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May 3, 2021

SportsCar Feature: The 3,000 Mile Course

SportsCar Feature: The 3,000 Mile Course

This article first appeared in the October, 2020 edition of SportsCar Magazine. Everyone can read the current and past editions of SportCar digitally here. To become an SCCA member and get SportsCar mailed to your home address monthly in addition to the digital editions, click here.

More than 28 years later, a RoadRally of epic proportions still captures the imagination

A Time-Speed-Distance SCCA RoadRally traveling 3,000 miles through two countries, three states, and two provinces may not seem like something that would draw a crowd, but somehow taking a car through great scenery and twisty roads attracts rally teams.

From May 16-23, the 1992 Downeast Rally to benefit Vermont Special Olympics and sponsored by Michelin Tires and Michelin Travel Guides was just that draw. Karl Chevalier set up the course for the seven days starting in Burlington, Vt., and traveling through New Hampshire, Maine, and New Brunswick, Canada, before turning back toward Vermont via the incredible Cabot Trail in northeast Nova Scotia.

The entry fee of $1,200 for both team members included lodging along the route, a ferry crossing, half of the meals, a welcome party, and an awards banquet. Nearly a dozen teams jumped at the opportunity.

Saturday was the time for registration and technical inspection before joining the welcome party in The Lodge at Bolton Valley located along what was the site of the Bolton Valley Hillclimb.

Sunday’s route passed through Vermont and New Hampshire with the event divided into the four rally sections placed between transit zones. The tentative schedule listed a total of 21 sections for the entire event. The day ended in Ogunquit, Maine, in time for dinner.

Beginning Monday with the route instructions given at 7 a.m., the course ran north though Kennebunkport and on for 50 miles before beginning the transit to Acadia National Park. Errors in interpretation of the transit instructions resulted in an extended break and gave teams in Acadia time for a climb up Cadillac Mountain before starting the five-hour transit to the ferry in St. John, New Brunswick.

The four-hour ferry, too noisy for sleep, arrived in Digby, Nova Scotia, at 4 a.m. to begin travel to Baddeck, Cape Breton, for a midafternoon visit to the Alexander Graham Bell Museum, followed by an evening party at the Inverary Resort.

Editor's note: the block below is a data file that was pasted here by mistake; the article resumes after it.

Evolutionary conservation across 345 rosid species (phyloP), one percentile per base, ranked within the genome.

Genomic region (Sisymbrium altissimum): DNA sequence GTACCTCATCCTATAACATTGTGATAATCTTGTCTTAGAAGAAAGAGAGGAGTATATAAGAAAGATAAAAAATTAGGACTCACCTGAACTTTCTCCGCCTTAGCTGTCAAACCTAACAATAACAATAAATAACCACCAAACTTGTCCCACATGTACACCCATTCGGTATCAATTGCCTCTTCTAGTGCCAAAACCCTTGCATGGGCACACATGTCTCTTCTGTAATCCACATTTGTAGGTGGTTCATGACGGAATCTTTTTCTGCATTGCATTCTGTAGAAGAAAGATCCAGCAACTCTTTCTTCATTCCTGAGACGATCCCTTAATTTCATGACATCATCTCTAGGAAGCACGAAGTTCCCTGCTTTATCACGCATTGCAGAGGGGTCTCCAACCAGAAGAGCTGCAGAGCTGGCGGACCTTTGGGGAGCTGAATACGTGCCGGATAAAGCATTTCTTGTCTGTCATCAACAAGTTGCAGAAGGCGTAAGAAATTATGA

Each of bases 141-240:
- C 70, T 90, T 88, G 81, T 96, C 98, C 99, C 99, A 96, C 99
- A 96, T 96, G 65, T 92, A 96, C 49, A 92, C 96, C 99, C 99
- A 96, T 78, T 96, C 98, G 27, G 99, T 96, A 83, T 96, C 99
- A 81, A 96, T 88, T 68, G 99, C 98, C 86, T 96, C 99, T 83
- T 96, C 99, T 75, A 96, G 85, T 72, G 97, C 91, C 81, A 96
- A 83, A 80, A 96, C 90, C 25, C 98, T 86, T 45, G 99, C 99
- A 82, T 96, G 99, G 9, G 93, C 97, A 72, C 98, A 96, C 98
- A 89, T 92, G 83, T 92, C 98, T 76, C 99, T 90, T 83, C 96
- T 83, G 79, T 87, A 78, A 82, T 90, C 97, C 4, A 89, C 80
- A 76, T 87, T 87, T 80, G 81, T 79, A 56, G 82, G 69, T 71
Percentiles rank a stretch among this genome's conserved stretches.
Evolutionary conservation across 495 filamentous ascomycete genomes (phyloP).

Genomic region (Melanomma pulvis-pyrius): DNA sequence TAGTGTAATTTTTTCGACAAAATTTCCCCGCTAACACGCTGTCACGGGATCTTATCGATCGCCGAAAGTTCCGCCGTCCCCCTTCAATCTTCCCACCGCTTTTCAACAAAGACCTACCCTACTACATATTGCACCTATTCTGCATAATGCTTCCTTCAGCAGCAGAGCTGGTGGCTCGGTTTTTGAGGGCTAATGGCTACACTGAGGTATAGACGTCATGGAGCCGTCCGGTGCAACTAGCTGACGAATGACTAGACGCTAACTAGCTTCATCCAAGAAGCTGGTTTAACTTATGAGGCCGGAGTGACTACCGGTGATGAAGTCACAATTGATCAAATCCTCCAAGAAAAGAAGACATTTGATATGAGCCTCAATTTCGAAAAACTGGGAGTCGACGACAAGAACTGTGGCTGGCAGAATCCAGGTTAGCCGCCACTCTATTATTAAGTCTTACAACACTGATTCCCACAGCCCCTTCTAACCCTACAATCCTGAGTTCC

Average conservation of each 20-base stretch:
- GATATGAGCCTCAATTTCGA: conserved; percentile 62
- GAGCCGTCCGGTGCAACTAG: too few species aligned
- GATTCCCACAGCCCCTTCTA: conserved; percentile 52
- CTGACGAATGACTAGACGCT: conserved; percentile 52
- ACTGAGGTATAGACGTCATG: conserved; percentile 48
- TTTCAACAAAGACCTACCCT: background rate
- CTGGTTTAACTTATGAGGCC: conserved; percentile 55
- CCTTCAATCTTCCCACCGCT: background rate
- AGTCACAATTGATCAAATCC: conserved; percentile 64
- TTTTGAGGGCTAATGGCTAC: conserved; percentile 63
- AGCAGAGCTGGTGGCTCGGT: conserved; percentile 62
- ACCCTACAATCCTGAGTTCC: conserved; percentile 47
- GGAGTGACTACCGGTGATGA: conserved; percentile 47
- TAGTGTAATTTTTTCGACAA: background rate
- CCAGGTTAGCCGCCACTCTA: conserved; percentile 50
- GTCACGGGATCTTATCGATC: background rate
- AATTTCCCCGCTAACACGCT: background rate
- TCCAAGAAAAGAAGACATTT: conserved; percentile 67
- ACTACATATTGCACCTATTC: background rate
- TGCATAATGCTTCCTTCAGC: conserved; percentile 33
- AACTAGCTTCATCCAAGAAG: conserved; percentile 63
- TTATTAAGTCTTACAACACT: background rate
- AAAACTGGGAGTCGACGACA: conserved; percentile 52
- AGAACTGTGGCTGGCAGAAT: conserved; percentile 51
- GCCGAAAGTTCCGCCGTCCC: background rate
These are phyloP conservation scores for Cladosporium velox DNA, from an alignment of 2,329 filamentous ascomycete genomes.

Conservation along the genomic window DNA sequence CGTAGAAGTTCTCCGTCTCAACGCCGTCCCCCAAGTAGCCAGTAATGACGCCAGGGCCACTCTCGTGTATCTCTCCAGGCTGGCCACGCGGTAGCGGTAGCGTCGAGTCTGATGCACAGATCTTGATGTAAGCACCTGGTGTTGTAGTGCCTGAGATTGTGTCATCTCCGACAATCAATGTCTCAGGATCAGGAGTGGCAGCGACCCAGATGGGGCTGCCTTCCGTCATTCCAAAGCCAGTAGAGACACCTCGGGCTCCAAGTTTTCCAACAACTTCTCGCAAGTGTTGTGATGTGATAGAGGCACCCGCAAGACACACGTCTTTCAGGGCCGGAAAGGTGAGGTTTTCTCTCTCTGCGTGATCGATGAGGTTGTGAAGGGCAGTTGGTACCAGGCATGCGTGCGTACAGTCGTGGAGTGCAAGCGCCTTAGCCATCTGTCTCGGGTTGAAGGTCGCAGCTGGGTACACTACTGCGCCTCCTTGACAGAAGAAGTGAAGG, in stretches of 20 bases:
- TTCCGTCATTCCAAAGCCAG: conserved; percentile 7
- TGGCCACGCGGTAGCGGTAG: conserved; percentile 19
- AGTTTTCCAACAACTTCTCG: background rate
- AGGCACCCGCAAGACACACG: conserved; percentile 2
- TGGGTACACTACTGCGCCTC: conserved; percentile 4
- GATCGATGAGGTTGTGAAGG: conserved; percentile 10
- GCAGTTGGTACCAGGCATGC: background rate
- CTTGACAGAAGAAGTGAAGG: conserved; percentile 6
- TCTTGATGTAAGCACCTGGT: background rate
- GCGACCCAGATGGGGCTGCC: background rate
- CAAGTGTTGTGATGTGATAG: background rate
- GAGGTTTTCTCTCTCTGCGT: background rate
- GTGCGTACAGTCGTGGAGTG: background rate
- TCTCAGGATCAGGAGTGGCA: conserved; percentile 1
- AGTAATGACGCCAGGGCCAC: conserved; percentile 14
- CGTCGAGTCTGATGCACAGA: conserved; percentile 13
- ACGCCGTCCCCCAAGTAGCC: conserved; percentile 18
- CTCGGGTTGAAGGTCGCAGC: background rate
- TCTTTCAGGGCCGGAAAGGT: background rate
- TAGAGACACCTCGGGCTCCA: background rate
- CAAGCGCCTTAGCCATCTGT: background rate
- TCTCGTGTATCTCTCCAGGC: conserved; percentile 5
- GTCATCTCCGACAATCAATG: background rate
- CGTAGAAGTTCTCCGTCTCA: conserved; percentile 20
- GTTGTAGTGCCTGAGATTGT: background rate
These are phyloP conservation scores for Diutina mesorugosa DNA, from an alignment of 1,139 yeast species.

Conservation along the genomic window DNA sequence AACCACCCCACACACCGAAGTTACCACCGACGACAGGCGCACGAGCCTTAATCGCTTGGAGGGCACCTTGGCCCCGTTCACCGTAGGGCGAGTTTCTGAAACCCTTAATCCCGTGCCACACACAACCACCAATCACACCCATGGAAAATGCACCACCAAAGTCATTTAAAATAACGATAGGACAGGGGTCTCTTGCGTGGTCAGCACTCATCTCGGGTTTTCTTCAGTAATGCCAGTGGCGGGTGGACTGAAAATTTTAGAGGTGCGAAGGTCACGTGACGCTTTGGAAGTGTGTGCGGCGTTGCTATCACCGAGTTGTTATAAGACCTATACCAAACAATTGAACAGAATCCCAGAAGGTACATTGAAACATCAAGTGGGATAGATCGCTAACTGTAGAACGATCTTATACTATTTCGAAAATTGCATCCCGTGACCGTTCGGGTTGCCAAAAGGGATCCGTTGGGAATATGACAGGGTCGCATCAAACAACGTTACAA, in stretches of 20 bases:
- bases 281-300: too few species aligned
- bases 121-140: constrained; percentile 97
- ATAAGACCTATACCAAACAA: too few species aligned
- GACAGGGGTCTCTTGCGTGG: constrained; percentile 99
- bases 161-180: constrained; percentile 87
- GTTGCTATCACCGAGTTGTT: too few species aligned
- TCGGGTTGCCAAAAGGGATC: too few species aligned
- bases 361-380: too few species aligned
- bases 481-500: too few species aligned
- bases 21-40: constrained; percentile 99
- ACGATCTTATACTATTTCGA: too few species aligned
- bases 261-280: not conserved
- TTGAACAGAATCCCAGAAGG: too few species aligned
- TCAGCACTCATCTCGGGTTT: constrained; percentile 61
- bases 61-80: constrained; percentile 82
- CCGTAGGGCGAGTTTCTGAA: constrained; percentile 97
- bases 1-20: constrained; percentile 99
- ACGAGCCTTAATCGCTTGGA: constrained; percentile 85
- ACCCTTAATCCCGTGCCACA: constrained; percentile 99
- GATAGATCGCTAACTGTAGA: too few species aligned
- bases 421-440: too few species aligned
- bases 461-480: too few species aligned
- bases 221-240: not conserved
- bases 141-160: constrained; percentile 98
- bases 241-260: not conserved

The start of the return trip on Wednesday that would end mid-day Thursday, took teams for a 200km transit on the Cabot Trail, noted without exaggeration in the event flyer as “one of the most spectacular roads in the world.”

Dinner at the Michelin Plant in New Glasgow, Nova Scotia, with photos next to the Michelin Man was followed by a long night drive to cross New Brunswick into Maine. The route through China, Paris, and Norway ended in Gorham, N.H., with the base of Mount Washington just eight miles away.

Although the famed Mount Washington Auto Road was not yet open to the public on Friday morning, contestants were invited to a private, rare morning at the top boasting a 65-degree F temperature, no winds, and a clear eastern sky.

Later that day, teams started the trip back to Burlington driving continuously through New Hampshire and Vermont until Saturday morning. The flyer’s schedule of events listed the Kancamagus Highway, Vermont Route 100, The Granby Road, granite quarries, and Smuggler’s Notch as likely scenery.

The rally ended at 9 a.m. in Burlington with a parade followed by the cars on display in the city square. The event concluded with dinner and the awards presentation at the Bolton Valley lodge.

The team of Satch Carlson, Tom Grimshaw, and Yale Rachlin finished first in Class A and first over all with 95 points on the 76 scored legs.

Vera Shanov and Clint Goss finished first in Class B with 194 points while Tim Winler and John Pizzagalli finished first in Class C with 776 points.

Records from Frank Beyer and Debbi Segall, whose teams ran the event, were used to tell this story. A description of Bill Laitenberger’s one-day airplane delay and drive through Acadia, along with eight pages or so of Carlson’s driving adventures contained in the August 1992 Roundel Magazine are part of those records.

The teams who ran the event are very capable and can be extremely competitive, but almost three decades later they would rather talk – and write – about the fun they had more than the points scored.

Words by Rick Beattie
Image by Debbi Segall

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